Author Topic: Designing coins for the US  (Read 4444 times)

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Online Figleaf

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Designing coins for the US
« on: August 29, 2009, 03:39:24 AM »
The US mint is looking for coin designers. Foreign designers need not apply.

http://www.usmint.gov/about_the_mint/artisticInfusion/index.cfm?action=CallForArtists&flash=yes

Peter
An unidentified coin is a piece of metal. An identified coin is a piece of history.

Online Figleaf

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Re: Designing coins for the US
« Reply #1 on: August 29, 2009, 12:54:24 PM »
My favourite page was on the US Mint Police (this is not a joke). They were able to put a series of pictures on the page without any submachine guns, cannons or atomic weapons in sight. Civilized.

Peter
An unidentified coin is a piece of metal. An identified coin is a piece of history.

Online Figleaf

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Re: Designing coins for the US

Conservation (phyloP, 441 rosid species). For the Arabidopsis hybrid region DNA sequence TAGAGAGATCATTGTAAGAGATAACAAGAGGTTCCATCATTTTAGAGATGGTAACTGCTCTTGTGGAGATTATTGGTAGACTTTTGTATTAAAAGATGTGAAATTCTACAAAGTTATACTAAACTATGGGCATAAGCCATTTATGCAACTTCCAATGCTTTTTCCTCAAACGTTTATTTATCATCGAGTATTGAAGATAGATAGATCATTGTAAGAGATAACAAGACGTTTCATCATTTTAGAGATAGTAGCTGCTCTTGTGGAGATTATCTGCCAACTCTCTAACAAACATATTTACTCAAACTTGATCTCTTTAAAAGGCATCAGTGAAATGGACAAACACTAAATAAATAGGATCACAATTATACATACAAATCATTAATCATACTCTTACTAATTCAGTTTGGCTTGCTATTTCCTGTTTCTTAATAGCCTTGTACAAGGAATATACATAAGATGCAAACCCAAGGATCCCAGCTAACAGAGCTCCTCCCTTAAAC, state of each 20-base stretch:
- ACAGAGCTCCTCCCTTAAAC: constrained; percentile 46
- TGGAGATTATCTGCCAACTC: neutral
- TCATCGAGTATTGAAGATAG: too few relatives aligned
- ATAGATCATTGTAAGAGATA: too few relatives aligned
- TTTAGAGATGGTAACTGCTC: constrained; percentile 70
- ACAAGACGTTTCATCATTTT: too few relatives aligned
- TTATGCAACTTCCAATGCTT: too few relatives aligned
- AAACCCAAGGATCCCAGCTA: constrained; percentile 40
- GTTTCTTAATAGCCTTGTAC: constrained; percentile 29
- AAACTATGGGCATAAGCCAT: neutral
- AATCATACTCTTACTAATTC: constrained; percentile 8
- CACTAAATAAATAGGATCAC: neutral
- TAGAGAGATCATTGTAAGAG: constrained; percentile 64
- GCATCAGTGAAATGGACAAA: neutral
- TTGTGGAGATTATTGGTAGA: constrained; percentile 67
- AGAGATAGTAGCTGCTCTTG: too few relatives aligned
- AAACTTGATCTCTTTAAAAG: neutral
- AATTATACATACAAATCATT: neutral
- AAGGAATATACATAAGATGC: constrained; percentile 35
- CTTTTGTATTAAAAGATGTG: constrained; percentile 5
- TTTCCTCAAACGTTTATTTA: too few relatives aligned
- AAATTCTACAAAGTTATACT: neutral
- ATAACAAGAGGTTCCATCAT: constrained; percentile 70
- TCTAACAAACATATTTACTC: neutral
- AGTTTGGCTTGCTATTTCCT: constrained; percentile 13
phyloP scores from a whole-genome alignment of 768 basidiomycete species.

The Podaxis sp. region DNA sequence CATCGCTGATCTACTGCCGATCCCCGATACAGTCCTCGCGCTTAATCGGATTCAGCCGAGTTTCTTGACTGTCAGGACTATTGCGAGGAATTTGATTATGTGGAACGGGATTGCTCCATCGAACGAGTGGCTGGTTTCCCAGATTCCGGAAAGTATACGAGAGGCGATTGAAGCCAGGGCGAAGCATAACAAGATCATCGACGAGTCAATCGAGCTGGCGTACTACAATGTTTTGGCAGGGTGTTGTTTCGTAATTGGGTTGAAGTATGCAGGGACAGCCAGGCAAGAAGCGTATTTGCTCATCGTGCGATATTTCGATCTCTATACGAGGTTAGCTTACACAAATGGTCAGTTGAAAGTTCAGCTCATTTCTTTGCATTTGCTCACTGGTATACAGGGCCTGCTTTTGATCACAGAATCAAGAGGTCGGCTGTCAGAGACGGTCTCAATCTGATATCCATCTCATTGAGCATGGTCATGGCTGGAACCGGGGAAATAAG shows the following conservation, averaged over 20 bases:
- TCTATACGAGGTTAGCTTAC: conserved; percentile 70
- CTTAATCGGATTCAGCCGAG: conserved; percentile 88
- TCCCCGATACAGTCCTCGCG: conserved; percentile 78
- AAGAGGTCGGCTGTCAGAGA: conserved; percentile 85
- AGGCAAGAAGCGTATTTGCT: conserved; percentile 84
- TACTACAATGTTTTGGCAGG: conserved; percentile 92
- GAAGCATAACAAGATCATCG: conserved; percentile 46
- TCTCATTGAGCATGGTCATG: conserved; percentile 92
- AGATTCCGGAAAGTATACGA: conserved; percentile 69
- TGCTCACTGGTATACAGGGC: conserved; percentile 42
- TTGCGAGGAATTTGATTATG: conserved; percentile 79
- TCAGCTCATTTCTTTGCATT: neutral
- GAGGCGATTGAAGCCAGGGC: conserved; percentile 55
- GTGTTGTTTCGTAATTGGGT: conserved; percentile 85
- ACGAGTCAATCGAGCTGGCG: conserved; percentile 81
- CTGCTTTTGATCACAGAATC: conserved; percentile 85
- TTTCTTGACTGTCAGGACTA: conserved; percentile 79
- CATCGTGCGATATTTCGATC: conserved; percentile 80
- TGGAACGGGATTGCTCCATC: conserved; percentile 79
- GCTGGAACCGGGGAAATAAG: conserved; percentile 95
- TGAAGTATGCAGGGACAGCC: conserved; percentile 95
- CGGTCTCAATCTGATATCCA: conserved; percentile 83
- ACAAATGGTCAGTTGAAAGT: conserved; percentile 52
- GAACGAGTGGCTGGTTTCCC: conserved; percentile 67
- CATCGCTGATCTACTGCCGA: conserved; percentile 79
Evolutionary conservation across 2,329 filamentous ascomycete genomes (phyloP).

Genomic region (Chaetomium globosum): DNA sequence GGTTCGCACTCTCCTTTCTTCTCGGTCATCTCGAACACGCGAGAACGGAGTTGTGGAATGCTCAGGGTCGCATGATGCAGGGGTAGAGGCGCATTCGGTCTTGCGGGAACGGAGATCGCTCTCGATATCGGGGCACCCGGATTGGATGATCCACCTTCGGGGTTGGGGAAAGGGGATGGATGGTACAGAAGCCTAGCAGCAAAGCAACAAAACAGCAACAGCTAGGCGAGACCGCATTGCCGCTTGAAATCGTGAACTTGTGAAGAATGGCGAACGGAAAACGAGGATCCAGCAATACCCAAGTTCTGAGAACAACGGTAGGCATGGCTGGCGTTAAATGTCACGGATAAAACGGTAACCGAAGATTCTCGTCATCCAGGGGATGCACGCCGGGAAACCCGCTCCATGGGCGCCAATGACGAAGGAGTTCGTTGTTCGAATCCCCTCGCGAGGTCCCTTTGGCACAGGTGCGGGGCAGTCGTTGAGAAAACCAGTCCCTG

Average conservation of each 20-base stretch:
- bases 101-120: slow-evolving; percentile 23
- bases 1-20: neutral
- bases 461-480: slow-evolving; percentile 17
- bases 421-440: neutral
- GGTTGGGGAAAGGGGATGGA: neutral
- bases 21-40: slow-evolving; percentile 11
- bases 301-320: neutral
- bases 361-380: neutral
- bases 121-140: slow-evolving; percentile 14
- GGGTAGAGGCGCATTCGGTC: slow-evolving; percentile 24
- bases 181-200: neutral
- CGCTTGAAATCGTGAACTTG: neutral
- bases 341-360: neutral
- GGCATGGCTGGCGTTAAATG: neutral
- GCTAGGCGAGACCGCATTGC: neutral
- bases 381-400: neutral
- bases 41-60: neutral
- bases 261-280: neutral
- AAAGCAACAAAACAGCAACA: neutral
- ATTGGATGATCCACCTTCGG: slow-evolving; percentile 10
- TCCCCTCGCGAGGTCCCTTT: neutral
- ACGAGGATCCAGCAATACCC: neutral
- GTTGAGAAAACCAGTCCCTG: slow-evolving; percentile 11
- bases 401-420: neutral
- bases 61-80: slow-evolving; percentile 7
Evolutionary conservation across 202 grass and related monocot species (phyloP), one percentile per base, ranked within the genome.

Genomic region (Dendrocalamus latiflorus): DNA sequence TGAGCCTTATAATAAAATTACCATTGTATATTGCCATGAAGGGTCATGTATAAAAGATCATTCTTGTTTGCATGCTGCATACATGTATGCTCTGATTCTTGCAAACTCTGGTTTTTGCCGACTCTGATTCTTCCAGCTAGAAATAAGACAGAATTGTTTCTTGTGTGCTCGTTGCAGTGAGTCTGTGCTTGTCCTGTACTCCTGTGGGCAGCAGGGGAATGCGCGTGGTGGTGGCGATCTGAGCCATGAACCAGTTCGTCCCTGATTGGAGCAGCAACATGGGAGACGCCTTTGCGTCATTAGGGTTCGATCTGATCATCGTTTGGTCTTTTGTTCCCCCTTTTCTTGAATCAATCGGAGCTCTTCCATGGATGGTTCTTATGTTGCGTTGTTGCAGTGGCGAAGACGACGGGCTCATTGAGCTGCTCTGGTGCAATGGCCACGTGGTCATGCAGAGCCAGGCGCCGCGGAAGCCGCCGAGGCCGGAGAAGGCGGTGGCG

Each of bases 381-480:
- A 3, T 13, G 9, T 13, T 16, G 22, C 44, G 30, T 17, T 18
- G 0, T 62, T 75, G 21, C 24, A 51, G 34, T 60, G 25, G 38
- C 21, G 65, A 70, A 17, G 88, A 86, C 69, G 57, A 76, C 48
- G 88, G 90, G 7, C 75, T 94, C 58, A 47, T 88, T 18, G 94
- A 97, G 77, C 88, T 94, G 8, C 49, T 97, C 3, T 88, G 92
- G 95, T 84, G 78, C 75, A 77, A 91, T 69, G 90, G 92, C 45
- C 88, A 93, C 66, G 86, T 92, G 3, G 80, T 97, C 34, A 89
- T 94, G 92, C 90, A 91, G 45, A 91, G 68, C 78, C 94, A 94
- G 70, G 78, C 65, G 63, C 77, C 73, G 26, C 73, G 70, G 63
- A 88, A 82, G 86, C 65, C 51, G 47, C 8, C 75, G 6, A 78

« Reply #2 on: October 03, 2009, 06:45:32 PM »
Citizens Coinage Advisory Committee Seeks New Members
By: PR Newswire, Oct. 2, 2009 12:34 PM

WASHINGTON, Oct. 2 -- The United States Mint is seeking applicants for appointment to the Citizens Coinage Advisory Committee (CCAC). There are two open positions -- one who is specially qualified in American history and one who is specially qualified in medallic arts or sculpture. The application deadline is November 13, 2009. The United States Mint will review all applications and forward recommendations to the Secretary of the Treasury for consideration and appointment.

The CCAC was created to advise the Secretary of the Treasury on the selection of themes and design proposals for circulating coinage, bullion coinage, Congressional Gold Medals and other medals. The CCAC also advises the Secretary with regard to the events, persons, or places to be commemorated by the issuance of commemorative coins, as well as mintage levels and proposed designs of commemorative coins.

The CCAC is composed of 11 members -- one specially qualified in numismatic collection curation; one specially qualified in the medallic arts or sculpture; one specially qualified in American history; one specially qualified in numismatics; three individuals representing the interests of the general public; and four individuals recommended by the Leadership of both the U.S. House of Representatives and U.S. Senate. CCAC members serve terms of four years and are Special Government Employees, who are subject to applicable conflict of interest laws and ethics regulations.